CD4+ T cells play a central role in the induction and persistence of CD8+ T cells in several models of autoimmune and infectious disease. To improve the efficacy of a synthetic peptide vaccine based on the self-Ag, gp100, we sought to provide Ag-specific T cell help. To identify a gp100 epitope restricted by the MHC class II allele with the highest prevalence in patients with malignant melanoma (HLA-DRB1*0401), we immunized mice transgenic for a chimeric human-mouse class II molecule (DR4-IE) with recombinant human gp100 protein. We then searched for the induction of CD4+ T cell reactivity using candidate epitopes predicted to bind to DRB1*0401 by a computer-assisted algorithm. Of the 21 peptides forecasted to bind most avidly, murine CD4+ T cells recognized the epitope (human gp10044-59, WNRQLYPEWTEAQRLD) that was predicted to bind best. Interestingly, the mouse helper T cells also recognized human melanoma cells expressing DRB1*0401. To evaluate whether human CD4+ T cells could be generated from the peripheral blood of patients with melanoma, we used the synthetic peptide h-gp10044- 59 to sensitize lymphocytes ex vivo. Resultant human CD4+ T cells specifically recognized melanoma, as measured by tumor cytolysis and the specific release of cytokines and chemokines. HLA class II transgenic mice may be useful in the identification of helper epitopes derived from Ags of potentially great clinical utility.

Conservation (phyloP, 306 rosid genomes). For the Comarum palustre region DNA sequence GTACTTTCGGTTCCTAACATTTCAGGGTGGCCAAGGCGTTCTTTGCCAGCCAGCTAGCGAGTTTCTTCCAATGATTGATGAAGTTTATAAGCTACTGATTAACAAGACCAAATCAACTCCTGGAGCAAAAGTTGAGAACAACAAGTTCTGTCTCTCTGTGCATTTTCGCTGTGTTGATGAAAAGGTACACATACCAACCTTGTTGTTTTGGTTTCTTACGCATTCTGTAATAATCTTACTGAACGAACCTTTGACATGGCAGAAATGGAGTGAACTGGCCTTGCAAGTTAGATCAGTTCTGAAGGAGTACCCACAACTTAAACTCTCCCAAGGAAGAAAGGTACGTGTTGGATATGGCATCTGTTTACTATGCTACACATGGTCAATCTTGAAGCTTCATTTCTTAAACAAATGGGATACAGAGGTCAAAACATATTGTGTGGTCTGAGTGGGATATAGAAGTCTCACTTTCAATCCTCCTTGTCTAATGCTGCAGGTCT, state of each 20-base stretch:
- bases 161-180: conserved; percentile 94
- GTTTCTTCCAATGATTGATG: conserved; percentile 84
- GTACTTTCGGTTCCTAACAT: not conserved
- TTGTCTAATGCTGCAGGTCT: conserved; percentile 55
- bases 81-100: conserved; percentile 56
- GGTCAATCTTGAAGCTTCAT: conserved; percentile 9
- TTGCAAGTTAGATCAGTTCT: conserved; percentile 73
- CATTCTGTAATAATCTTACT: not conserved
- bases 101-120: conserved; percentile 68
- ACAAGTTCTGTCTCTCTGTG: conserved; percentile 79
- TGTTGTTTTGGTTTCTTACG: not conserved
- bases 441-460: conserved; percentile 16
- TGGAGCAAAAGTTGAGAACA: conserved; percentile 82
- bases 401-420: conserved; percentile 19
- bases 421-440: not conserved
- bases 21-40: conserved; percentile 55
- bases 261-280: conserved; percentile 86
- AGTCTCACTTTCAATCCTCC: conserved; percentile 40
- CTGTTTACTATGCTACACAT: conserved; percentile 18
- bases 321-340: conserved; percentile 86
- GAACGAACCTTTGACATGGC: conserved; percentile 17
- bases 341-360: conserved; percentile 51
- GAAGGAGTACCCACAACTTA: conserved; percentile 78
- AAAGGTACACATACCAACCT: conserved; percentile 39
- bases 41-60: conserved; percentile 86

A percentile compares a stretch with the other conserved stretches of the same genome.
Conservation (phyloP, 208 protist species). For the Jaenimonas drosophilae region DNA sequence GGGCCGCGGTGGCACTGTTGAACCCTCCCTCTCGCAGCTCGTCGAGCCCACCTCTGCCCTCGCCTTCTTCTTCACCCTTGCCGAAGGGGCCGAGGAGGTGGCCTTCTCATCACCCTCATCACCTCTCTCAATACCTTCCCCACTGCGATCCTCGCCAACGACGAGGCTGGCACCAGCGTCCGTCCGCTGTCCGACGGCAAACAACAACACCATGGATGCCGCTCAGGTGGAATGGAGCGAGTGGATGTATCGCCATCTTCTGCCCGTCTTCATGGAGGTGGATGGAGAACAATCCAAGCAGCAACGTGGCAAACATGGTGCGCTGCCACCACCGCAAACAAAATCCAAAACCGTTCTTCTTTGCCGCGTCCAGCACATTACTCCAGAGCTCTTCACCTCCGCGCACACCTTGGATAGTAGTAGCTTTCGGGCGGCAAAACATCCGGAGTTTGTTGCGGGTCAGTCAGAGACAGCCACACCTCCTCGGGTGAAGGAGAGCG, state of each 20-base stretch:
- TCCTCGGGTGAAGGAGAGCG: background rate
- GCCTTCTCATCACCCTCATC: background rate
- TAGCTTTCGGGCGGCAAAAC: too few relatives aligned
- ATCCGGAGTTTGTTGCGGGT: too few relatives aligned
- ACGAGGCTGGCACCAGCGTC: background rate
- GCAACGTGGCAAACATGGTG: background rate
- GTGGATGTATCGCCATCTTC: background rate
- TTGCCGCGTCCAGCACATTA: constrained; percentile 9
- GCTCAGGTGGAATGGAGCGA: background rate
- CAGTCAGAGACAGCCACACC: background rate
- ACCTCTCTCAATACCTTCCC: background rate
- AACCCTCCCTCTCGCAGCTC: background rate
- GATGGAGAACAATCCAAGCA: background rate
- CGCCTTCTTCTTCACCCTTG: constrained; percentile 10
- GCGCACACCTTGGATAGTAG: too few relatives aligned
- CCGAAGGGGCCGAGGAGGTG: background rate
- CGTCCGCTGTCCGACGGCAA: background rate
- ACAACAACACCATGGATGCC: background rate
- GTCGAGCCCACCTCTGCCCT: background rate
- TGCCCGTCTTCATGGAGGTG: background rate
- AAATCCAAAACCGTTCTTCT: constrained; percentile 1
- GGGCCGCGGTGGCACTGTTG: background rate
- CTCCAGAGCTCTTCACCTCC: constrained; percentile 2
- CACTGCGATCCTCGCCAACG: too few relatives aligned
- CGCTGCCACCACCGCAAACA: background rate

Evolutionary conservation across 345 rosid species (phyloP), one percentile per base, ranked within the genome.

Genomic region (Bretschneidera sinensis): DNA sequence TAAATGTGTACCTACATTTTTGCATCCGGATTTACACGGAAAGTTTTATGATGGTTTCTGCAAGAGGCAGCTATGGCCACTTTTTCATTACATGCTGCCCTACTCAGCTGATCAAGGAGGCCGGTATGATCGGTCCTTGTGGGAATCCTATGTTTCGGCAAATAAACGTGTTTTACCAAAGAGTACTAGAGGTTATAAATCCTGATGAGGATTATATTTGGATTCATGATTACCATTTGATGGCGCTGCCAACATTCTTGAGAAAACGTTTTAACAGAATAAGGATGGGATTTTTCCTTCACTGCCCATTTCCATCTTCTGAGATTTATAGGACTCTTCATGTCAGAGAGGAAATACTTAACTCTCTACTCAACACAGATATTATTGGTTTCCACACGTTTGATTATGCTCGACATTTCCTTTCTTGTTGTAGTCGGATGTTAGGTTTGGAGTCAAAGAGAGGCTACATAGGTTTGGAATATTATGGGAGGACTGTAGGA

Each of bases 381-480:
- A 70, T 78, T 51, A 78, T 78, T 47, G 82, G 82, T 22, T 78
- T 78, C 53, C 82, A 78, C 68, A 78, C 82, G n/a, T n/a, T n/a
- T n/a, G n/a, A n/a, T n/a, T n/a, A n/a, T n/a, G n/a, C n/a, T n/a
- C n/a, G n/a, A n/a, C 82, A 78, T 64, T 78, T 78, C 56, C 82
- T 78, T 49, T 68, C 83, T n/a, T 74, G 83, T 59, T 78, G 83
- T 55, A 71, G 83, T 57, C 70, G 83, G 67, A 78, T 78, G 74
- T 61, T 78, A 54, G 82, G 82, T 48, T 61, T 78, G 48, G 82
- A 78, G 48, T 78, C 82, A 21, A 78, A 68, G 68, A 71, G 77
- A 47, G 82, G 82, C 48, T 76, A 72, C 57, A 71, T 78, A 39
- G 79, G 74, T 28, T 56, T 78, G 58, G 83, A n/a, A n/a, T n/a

ASJC Scopus subject areas
- Immunology and Allergy